US Petition for Public Access to Research
Momentum for public access to publicly-funded research was boosted last month with the celebration of a National Day of Action by students across the United States (orchestrated by freeculture.org) and the presentation of over 21,000 individual and organizational signatures to the European Commission urging the adoption of policies to encourage open access to research.
Now in the US, several leading American organizations – representing researchers, libraries, health groups, students, and consumers – are jointly supporting a Petition for Public Access to Publicly Funded Research.
The petition, which is open to supporters around the world, will demonstrate clearly to policymakers the depth and breadth of support for public access to federally-funded research in the US. As lawmakers consider policies and legislation to advance public access, it is critical that supporters step forward and be counted.
Even if you signed the European petition, it’s important that you sign the US petition as well. Here’s why:
* The European Commission petition was written explicitly to support public access to research publications in Europe.
* The US petition is written to support public access to research funded by the US government as well as the reintroduction and passage of the Federal Research Public Access Act.
* The U.S. petition collects state-specific information, which is essential to making the case for public access to individual lawmakers.
The Petition for “Public Access to Publicly Funded Research in the United States” is open to individuals and organizations of all types. If you are a researcher whose work is funded by the federal government, your signature is especially important because it shows that you want your work to be shared and used.
Please distribute this message and invite your colleagues and friends to sign the petition so that as much progress as possible may be made in the 110th Congress.
As an MA student in Globalization and International development, i wish to write my thesis on this. I’m very excited about the U.S. petition and the E.U. petition and. Over a short period of time we’ve seen the Geneva Declaration on the future of WIPO, the Bethesda and Berlin Declarations, the Budapest open access initiative and their petition, the significant number of letters of support from educational leaders, the resignation of several journals from publishers and re-establishment as open-access, the A2k draft treaty, the APC Internet Rights treaty, proposals from the IFLA and others at the WIPO development agenda and of course PloS. We’ve seen NIH in the U.S. develop a policy and CIHR in Canada draft one. In Canada it seems we don’t have a significant conference declaration, petition, movement etc. that I’m aware of and it doesn’t seem to be on the government’s radar. On the plus side, U of T, uCalgary and possible others are moving towards D-space and e-repositories.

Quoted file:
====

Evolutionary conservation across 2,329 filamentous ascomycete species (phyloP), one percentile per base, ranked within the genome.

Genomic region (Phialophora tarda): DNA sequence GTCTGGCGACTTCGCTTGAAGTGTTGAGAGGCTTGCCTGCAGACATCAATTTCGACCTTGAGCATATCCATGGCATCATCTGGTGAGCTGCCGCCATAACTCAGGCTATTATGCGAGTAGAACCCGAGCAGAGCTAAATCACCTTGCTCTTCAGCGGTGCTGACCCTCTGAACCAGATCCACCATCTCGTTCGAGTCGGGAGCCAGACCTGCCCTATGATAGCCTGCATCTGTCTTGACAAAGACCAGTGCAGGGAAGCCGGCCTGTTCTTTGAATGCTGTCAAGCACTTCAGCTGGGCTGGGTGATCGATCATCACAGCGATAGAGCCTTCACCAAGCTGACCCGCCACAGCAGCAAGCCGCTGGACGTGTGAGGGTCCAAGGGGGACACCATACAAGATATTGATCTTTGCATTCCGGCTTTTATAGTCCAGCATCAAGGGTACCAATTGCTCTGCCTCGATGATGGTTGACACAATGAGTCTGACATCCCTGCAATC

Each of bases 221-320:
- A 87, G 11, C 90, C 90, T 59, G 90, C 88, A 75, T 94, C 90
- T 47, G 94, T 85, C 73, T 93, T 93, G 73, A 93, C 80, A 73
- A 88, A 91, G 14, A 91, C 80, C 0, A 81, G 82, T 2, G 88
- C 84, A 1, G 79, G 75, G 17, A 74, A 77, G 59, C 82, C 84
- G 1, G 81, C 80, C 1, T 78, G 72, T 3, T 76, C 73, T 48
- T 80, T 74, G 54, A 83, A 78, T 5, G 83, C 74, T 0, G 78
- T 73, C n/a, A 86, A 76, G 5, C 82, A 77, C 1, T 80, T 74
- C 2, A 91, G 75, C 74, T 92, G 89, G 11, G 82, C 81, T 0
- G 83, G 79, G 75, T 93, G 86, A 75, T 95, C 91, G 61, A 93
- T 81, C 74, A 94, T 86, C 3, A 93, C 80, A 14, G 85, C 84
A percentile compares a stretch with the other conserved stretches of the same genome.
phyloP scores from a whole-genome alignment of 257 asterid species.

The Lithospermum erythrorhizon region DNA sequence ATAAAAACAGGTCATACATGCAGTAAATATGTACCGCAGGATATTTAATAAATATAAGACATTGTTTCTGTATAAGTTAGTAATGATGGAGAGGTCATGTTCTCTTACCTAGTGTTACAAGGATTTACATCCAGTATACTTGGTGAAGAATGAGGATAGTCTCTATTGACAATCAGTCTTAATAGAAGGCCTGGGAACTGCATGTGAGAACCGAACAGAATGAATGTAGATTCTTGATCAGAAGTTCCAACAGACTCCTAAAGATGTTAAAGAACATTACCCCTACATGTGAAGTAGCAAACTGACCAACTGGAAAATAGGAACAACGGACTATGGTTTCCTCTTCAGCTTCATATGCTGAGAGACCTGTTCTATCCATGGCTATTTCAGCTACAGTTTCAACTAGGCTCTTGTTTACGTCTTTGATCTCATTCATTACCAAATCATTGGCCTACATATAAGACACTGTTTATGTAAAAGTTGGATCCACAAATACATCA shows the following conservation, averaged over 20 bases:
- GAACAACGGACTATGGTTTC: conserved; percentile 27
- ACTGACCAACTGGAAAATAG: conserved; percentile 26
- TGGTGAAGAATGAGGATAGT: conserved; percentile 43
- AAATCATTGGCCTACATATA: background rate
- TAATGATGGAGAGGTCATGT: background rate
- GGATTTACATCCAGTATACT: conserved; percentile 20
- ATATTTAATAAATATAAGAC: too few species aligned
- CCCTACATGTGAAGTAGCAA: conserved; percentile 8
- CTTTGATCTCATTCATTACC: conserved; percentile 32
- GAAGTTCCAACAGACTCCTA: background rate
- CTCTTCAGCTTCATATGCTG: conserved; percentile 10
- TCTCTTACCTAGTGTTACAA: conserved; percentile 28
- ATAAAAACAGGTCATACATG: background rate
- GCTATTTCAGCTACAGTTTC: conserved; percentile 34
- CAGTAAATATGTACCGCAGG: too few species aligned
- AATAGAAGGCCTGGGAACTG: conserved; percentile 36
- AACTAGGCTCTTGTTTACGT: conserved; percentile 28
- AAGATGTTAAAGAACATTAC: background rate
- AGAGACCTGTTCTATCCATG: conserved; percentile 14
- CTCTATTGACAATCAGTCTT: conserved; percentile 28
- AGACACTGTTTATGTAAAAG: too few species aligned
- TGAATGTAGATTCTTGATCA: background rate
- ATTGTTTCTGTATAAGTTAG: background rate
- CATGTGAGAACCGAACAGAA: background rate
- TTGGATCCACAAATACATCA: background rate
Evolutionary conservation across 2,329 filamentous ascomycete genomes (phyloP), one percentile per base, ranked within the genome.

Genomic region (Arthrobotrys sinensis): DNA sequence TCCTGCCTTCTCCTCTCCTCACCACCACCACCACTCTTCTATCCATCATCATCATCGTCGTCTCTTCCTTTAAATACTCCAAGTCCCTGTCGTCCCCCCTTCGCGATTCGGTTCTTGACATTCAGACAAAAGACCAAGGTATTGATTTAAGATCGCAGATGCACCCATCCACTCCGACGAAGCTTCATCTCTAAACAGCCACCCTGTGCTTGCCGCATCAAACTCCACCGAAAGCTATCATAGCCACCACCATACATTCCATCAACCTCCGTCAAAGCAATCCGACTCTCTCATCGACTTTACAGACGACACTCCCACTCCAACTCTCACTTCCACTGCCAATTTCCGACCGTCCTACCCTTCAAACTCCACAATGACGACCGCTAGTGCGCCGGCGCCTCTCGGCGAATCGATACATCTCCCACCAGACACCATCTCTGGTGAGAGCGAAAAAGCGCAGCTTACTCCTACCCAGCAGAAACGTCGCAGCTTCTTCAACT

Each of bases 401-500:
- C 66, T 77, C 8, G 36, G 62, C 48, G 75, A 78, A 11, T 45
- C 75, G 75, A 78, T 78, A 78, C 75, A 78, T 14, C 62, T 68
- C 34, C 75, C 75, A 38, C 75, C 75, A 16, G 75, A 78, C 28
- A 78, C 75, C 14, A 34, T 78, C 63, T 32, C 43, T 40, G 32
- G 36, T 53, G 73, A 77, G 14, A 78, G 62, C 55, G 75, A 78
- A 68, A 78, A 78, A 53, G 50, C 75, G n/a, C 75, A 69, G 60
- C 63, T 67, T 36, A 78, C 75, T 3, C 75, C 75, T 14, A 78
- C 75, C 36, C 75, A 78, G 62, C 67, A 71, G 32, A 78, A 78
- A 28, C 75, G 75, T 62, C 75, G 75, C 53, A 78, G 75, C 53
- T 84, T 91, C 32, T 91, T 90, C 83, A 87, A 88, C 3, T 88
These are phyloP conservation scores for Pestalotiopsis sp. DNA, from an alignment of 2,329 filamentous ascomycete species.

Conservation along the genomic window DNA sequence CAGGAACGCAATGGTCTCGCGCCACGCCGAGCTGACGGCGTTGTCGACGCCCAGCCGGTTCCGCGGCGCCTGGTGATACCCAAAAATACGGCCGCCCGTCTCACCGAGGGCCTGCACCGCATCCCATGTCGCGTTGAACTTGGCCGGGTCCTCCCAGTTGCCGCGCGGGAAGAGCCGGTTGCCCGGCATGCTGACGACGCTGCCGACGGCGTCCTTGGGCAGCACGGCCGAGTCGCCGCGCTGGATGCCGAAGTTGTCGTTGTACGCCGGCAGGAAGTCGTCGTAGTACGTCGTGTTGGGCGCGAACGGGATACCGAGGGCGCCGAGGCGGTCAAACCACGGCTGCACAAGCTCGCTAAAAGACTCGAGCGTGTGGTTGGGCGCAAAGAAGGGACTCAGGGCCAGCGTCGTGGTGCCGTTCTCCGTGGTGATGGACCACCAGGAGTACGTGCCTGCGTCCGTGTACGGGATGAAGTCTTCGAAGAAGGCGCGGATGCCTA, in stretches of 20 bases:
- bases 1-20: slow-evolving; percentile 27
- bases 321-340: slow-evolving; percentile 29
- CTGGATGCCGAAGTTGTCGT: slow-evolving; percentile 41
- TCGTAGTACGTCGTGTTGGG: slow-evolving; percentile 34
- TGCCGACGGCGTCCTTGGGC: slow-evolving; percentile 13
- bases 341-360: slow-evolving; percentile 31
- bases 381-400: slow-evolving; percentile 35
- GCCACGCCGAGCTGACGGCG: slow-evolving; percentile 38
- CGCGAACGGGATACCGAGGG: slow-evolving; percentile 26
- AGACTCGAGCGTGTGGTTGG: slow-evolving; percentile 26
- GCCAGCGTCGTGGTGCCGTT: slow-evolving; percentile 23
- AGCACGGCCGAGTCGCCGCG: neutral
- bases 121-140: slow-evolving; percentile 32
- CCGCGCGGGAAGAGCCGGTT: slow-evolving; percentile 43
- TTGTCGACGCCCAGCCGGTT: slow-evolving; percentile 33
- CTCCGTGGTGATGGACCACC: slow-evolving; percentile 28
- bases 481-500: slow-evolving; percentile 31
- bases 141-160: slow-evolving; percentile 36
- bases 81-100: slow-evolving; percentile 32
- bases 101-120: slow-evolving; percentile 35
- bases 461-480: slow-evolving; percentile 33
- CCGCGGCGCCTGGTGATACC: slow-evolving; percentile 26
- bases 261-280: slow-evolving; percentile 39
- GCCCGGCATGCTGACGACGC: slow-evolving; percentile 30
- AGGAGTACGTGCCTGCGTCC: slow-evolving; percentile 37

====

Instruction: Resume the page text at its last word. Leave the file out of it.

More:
Students and faculty at uOttawa wish to share knowledge with partners in ldc countries, who have virtually no journal subscriptions, and we see along with the ‘within six months’ policy, an mandatory exception for publishers in affiliation agreements with universities that qualify for HINARI, allowing such partnerships to include equal access to our digital database and on-line subscriptions for students and faculty. This is something of a legal quagmire to implement under current copyright law and contracts with publishers, we’ve been told.
I’m looking for support for a policy in Canada similar to what’s proposed for the E.U. and the U.S. I’ve written a draft policy brief for Canadian government, with an argument from human rights in the context of normative values of scholarship, economics, self-determination in development etc. I would appreciate if I could get help editing it, get letters of support and get a Canadian petition started. I can send the draft around to anyone willing to help who has a background in A2k, human rights law, economics of IPR etc. Any suggestions for Canadian contacts would be appreciated.
also see http://www.michaelgeist.ca
What about russian translate this article?